CEOs say: A person who is nice to you but rude to the waiter, or to others, is not a nice person

“Sitting in the chair of CEO makes me no better of a person than the forklift operator in our plant… Your value system and ethics need to be constant at all times regardless of who you are dealing with… Be especially wary of those who are rude to people perceived to be in subordinate roles.” — CEOs

A number of CEOs interviewed, shown in an article by USA Today, agree that how a person treats a waiter can predict a lot about their character. When someone says to a waiter things like, “I could buy this place and fire you!” or “I know the owner and I could have you fired!” it immediately raises a red flag to the person’s true identity regardless of their influence, wealth, and power.

“A person who is nice to you but rude to the waiter, or to others, is not a nice person,” said Bill Swanson, retired chairman & CEO of Raytheon Technologies. He also warned us to “Watch out for people who have a situational value system, who can turn the charm on and off depending on the status of the person they are interacting with. Be especially wary of those who are rude to people perceived to be in subordinate roles”.

“How executives treat waiters probably demonstrates how they treat their actual employees. Sitting in the chair of CEO makes me no better of a person than the forklift operator in our plant. If you treat the waiter, or a subordinate like garbage, guess what? Are they going to give it their all? I don’t think so,” added the late Brenda Barnes, Sara Lee’s former chairman, president & CEO, who was also the former CEO of PepsiCo.

Waiter Rule

The Waiter Rule, or how we treat waiters, does not apply to waiters only. It also applies to the way we treat busboys, hotel maids, bellmen, garbage collectors, cleaners, security guards, mailroom clerks, ride-sharing drivers like Uber or Grab, and all other service workers as well for that matter.

Former Office Depot CEO and current Conference Board President & CEO Steve Odland was once a waiter himself more than 40 years ago. There was this one time when he was serving sorbet to a customer, he accidentally spilled the purple dessert on her expensive white gown. Odland then feared and “thought I would be shot on sight!”

However, lucky for him, the obviously rich and important customer told the then-teenage Odland, in a reassuring voice, “It’s OK. It wasn’t your fault.” She then left the future Fortune 500 CEO with one important life lesson that stayed with him till today: You can tell a lot about a person by the way he or she treats a waiter.

“Nice People”

On the other hand, Bill Swanson, the retired chairman & CEO of Raytheon Technologies shared, he once was eating with a man who became “absolutely obnoxious” to a waiter because a particular wine was out of stock in the restaurant. This made Swanson immediately realize that the man, though nice to him, in reality, is actually not a nice person.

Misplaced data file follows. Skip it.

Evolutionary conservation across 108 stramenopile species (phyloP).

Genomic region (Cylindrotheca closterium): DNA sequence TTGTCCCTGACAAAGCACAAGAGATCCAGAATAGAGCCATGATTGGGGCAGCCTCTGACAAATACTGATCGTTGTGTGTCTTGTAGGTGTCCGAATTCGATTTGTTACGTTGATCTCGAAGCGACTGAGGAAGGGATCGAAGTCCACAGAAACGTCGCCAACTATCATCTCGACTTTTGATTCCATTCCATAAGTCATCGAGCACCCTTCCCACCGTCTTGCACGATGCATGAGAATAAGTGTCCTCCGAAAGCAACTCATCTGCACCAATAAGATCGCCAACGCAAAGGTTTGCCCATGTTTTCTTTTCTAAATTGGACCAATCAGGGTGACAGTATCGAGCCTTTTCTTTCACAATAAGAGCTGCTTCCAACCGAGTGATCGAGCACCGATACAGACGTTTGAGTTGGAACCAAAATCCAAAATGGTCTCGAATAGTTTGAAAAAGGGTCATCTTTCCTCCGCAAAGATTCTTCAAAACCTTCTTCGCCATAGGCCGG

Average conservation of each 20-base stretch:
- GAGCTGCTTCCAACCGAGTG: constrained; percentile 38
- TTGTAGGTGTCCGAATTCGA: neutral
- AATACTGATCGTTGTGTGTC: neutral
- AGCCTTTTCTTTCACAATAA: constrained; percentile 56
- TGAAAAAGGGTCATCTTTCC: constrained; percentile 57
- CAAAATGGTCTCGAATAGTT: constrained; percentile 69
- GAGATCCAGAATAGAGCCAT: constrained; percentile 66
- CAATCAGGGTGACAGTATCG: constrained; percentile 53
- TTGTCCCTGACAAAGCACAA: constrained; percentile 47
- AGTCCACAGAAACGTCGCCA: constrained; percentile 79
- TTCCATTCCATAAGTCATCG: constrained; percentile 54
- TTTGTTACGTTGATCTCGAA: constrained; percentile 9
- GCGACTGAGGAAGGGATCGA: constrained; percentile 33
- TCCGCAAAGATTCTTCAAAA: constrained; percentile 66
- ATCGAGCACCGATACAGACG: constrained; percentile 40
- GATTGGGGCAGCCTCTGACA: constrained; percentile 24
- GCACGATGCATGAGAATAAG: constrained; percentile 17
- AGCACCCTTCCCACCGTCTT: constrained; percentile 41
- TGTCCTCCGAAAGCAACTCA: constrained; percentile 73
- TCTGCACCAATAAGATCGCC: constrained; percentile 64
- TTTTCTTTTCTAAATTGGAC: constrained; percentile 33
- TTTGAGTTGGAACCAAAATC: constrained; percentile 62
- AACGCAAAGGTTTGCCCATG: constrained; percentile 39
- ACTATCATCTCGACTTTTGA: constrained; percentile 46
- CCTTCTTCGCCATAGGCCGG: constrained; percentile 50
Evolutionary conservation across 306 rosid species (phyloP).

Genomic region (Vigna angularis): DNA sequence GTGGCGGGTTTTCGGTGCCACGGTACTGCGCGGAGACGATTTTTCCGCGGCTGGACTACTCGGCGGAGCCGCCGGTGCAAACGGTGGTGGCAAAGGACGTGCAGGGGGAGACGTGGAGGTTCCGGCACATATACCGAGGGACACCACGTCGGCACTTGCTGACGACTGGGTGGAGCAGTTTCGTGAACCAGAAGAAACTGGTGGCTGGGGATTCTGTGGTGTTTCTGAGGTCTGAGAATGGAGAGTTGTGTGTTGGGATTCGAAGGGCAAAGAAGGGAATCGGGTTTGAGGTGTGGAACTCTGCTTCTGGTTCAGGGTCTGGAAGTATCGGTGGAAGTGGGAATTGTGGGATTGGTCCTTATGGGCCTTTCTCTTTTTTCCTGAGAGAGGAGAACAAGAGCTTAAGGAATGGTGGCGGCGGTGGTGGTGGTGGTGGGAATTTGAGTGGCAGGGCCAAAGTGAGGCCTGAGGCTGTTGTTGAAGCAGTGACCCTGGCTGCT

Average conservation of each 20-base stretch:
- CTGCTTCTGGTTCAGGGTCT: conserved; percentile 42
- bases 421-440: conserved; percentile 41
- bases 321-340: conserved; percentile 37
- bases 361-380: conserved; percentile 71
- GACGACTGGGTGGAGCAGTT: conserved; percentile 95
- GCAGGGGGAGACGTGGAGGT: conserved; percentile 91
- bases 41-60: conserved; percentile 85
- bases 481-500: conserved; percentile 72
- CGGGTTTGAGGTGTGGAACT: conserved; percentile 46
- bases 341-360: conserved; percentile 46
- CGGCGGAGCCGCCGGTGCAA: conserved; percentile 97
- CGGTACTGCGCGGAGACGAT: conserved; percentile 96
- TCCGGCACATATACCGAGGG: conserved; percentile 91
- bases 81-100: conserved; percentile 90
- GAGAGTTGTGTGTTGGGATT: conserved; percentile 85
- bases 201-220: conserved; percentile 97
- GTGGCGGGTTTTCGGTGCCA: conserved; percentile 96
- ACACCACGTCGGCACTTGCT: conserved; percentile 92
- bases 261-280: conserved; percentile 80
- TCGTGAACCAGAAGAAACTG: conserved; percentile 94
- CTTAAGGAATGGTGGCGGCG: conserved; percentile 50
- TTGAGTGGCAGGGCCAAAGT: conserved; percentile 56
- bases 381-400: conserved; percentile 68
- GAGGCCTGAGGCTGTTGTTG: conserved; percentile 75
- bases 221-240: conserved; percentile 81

Similarly, former Au Bon Pain/Panera Bread co-founder & CEO and current Act III Holdings CEO & Managing Partner Ron Shaich also had an experience when he was interviewing a job candidate for general counsel. She was “sweet” to Shaich but turned “amazingly rude” to someone cleaning the tables. So as “sweet” as she was to Shaich, she still didn’t get the job. The CEO was wise in not hiring such “sweet” people.

Shaich also practices asking his assistant, Laura Parisi, how job candidates applying for executive positions treated her before she transferred the calls to him. If job applicants were “pushy, self-absorbed, and rude” to Laura, I bet they can forget about getting hired.

“To some people, speaking in a condescending manner makes them feel important, which to me is a total turnoff,” Seymour Holtzman, former chairman of Casual Male Retail Group and current President & CEO of Jewelcor, expressed his disapproval.

Former CEO of Witness Systems and current Director of Matcha Dave Gould warns that CEOs who blow up at waiters have an ego out of control. “Those people tend not to be collaborative.”

Personal Values & Ethical Practices

During a contract negotiation between Dave Gould and another CEO, a waitress unintentionally spilled a full glass of red wine on the CEO’s expensive suit. Surprisingly, the CEO quickly made her feel at ease and even joked about it as if to say the spill actually helped… because he had no time to shower that morning. 😄 In witnessing this, Gould trusted that the other CEO is a person who is capable of handling and working out any differences with people from all walks of life.

Odland, with his own experience being a busboy more than 40 years ago, said, during that time, “People treated me wonderfully, and others treated me like dirt. There were a lot of ugly people. I didn’t have the money or the CEO title at the time, but I had the same intelligence and raw ability as I have today. Why would people treat me differently? Your value system and ethics need to be constant at all times regardless of who you are dealing with.”

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